Then there is dark Amritakundalin also crowned by Vajramrita tantra; he is alone but has a consort in 214, which is Vighnantaka from Guhyasamaja, identified as Amrita Kundalin, with more mantric details. It is from Buddhajnana Pada, or, i. e., same Jnanapada lineage that uses Manjuvajra. He is Ganesh, but 491--fat, dwarfish, and pot-bellied-- is supposed to be standing on Ganesh. He does not use his normal mantra, but has syllables given as A Am in the sadhana, Ma Mam in the tantra.

    These Vajramrita mandalas have special visualization features which are "too long to be included". In the tantra's contents, the final results are Vetala and Five Nectars.

    The deities are not yellow, and are based from Vighnantaka, Anger, Remover of Obstacles. When we first heard of this, it turned out to be Ganesh, and so he has forced his way in. The last three deities have the unusual feature of being crowned by their own tantra, and Concentration Hero Hum. So there is no shortage of Vajra Family color and syllable. Ghri is a whole word that means to sprinkle, or to distill, either of which is relevant to Amrita. Ghi is a variation of ghee or clarified butter, often used in lamps.

    It is difficult to see how that group pertains to Ratna Family. It is not at all difficult to see how some samaya goddesses do:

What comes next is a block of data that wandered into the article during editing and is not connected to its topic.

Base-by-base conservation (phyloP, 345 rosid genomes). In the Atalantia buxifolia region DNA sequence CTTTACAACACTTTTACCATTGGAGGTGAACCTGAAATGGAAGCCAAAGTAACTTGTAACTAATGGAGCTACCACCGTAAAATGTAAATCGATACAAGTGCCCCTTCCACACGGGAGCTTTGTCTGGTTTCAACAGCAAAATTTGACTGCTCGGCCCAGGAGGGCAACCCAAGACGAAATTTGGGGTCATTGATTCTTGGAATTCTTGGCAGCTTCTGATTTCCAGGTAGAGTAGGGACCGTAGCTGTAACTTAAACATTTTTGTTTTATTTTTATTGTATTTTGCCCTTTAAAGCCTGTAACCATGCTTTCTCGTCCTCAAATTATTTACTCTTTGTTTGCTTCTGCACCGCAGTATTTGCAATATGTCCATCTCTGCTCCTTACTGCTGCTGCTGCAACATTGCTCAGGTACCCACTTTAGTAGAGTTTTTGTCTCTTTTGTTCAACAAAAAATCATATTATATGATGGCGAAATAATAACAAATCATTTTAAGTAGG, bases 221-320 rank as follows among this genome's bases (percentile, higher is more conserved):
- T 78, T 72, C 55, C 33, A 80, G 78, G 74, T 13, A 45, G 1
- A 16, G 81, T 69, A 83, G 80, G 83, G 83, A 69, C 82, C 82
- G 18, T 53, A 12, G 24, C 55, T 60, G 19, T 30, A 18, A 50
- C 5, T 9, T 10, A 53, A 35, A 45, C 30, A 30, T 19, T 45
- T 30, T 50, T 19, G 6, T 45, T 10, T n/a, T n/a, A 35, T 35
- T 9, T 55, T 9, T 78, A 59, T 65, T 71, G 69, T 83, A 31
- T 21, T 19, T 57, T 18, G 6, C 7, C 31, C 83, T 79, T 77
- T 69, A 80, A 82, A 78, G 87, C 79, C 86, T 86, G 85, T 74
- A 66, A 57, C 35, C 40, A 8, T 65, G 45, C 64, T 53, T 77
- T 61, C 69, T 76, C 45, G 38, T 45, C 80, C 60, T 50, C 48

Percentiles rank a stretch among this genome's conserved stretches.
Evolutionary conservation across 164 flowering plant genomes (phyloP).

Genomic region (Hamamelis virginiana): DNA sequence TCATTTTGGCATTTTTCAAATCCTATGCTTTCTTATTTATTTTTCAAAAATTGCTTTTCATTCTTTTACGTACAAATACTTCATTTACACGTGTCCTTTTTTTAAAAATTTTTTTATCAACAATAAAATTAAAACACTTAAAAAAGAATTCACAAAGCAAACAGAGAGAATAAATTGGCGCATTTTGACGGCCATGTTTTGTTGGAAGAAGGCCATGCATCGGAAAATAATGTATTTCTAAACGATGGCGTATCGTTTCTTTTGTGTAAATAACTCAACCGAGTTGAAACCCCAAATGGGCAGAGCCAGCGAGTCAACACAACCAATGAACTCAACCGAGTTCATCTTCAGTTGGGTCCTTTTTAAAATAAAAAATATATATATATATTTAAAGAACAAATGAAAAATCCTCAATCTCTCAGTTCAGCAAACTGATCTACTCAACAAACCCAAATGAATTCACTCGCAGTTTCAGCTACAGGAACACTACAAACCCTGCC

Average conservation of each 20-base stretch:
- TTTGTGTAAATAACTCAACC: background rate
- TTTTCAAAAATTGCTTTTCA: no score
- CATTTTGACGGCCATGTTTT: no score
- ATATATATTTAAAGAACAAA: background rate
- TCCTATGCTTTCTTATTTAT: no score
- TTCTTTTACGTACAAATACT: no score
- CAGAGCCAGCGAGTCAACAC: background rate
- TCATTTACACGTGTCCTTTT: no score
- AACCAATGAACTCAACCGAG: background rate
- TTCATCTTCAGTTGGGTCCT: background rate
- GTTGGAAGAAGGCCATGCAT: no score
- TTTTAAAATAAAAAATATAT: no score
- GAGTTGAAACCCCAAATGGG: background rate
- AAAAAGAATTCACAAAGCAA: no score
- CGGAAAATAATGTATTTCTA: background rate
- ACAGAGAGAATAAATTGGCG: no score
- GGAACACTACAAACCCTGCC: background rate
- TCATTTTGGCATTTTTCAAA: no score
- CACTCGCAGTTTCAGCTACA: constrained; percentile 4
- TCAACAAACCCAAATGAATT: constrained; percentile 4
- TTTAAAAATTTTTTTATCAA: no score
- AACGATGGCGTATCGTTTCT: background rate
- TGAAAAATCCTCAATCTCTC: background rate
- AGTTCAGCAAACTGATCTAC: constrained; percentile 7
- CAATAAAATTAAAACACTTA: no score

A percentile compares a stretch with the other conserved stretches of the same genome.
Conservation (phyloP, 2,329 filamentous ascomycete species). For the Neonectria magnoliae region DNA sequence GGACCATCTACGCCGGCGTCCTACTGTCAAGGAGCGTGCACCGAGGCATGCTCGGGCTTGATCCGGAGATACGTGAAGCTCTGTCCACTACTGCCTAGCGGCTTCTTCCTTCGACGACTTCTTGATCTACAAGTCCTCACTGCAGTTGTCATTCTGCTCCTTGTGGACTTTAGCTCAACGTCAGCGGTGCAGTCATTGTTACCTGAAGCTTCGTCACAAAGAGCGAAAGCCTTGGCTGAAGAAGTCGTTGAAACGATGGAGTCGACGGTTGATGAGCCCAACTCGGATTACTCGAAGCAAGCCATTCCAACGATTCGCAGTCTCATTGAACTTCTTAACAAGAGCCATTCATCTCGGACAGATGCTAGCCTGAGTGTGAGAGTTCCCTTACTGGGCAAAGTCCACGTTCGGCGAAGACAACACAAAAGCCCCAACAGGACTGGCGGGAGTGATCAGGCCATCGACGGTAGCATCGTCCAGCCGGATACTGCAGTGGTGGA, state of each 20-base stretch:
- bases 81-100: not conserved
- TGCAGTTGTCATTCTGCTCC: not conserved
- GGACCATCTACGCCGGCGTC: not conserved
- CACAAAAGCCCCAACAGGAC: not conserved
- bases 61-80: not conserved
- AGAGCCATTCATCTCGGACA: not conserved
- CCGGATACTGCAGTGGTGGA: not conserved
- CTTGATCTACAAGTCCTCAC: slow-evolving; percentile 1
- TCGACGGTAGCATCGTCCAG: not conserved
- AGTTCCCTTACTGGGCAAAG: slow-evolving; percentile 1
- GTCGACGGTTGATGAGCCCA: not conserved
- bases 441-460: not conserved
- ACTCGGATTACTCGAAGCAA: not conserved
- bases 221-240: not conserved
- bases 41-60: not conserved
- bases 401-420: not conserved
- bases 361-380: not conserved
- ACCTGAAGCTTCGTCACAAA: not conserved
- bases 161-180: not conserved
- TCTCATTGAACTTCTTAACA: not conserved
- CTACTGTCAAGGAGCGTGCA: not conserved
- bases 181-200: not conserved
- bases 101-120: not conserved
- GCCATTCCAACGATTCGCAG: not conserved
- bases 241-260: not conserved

In astrological mantras, Brim and Bhrim are distinct. With the "h", it becomes the seed for Rahu. In a basic format of Seven Planets, Brim is Jupiter (Brihaspati); when the nodes are added, it becomes Jrim, and Mercury is Brim. If we invoke Brim--Jupiter--Cintamani first, then, with evolution, Yellow, and Brim, move to Mercury, whose consort is Ila, a slight progression of Cintamani. Taranatha's Cintamani Tara 62, fruit picker, is Brim; Tibetan Deities Cintamani 138 says it is of Ratnaraksita's lineage, and emanates countless replicas. Bhrkuti is Bhrim. Bhrkuti 445 conjoins Bhrim and Hum to make Bhrum.

    Ila is the wife of Budha and mother of Purūravas; she is also called maitrāvaruṇī as the daughter of mitra and varuṇa, and is in Varuni Yajna. As the cow, Ila also has a dual existence, Heaven and Earth, and has milk of Rta (Jupiterian). She is also Ghritapadi: she whose foot drips with ghee.